How Hungry is the Selfish Gene?

  title={How Hungry is the Selfish Gene?},
  author={Anne Case and I‐Fen Lin and Sara McLanahan},
  journal={Labor eJournal},
We examine resource allocation in step-households in the United States and South Africa to test whether child investments vary according to economic and genetic bonds between parent and child. In the United States, households spend less on food when a child is raised by a non-biological mother. The reduction is identical for step, adoptive, and foster households, consistent with the hypothesis that genetic ties are the ones that binds. In South Africa, where food spending can be disaggregated… 
Parent Altruism, Cash Transfers and Child Poverty
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Orphans in Africa: parental death, poverty, and school enrollment
The impact of orphanhood on children’s school enrollment in 10 sub-Saharan African countries is examined to find that orphans are less likely to be enrolled than are nonorphans with whom they live.
Early Childhood Investments in Human Capital: Parental Resources and Preferences
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The share of household resources devoted to a child may depend on their gender, birth order, or relationship to the household head. However, it is challenging to determine whether parents favour
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Eat, Drink, Man, Woman: Gender, Income Share and Household Expenditure in South Africa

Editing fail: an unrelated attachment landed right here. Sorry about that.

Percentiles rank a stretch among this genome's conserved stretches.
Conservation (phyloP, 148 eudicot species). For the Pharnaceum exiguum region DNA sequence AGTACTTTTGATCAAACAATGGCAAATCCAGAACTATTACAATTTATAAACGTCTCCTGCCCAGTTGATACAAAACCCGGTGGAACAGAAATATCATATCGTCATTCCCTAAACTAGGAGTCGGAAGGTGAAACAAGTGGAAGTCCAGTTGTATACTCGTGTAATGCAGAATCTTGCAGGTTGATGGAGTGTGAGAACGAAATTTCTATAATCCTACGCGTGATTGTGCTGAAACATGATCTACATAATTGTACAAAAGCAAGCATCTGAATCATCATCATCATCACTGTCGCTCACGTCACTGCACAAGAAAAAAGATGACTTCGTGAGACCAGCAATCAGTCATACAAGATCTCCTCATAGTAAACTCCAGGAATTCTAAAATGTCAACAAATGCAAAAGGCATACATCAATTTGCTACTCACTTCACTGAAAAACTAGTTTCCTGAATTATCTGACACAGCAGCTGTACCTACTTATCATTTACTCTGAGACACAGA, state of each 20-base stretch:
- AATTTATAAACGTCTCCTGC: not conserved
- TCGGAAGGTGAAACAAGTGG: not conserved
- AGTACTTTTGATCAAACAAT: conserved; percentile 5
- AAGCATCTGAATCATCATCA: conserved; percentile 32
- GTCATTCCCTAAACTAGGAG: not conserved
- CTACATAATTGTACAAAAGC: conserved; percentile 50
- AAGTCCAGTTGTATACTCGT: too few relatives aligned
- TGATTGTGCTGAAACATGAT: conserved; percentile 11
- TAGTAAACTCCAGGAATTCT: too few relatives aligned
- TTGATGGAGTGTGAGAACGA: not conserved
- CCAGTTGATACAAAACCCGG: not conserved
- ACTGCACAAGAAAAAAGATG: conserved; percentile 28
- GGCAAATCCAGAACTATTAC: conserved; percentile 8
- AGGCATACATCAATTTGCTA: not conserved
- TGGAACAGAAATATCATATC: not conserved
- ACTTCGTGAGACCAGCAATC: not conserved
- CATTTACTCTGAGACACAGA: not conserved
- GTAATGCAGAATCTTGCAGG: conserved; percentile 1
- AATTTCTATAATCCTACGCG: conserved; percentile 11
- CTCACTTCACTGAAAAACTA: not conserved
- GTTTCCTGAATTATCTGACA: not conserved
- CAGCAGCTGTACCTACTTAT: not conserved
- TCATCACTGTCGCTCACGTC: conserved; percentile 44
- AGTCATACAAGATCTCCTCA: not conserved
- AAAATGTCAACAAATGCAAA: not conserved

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Household Resource Allocation in Stepfamilies: Darwin Reflects on the Plight of Cinderella
The living conditions of American children have changed dramatically during the past 50 years. In 1950, the vast majority of children were born to married parents and lived with both parents until
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If school attendance of young household members aged 6-12 years old varies with their kinship ties to the household heads in the Philippines, it is found that the probability of attending school of the head’s own child is about 2.9-percentage points greater that that other relatives in the same age group, controlling for income and other factors.
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A survey of theories of the family
The first section of this review explores the theory of household technology and the associated possibilities for distributiing utility among household members. The second section concerns decision
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This paper develops a general preference model for analyzing parental allocations of resources among their progeny. The implications fro this model for the distribution of educational resources and
Handbook of population and family economics
Volume 1A: Introduction: Population and family economics (M.R. Rosenzweig, O. Stark). The Family. A survey of theories of the family (T.C. Bergstrom). The formation and dissolution of families: Why
Growing up with a Single Parent: What Hurts, What Helps
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This paper brings together and integrates social interactions and the special relation between quantity and quality. We are able to show that the observed quality income elasticity would be
Children's experience in single-parent families: implications of cohabitation and marital transitions.
Overall, about half of all children born between 1970 and 1984 are likely to spend some time in a mother-only family, and more than half of these children reach age 16 without having had a stepfather.
What matters? What does not? Five perspectives on the association between marital transitions and children's adjustment.
An analysis of 5 views of factors that contribute to the adjustment of children in divorced families or stepfamilies concludes that a transactional model examining multiple trajectories of interacting risk and protective factors is the most fruitful in predicting the well-being of children.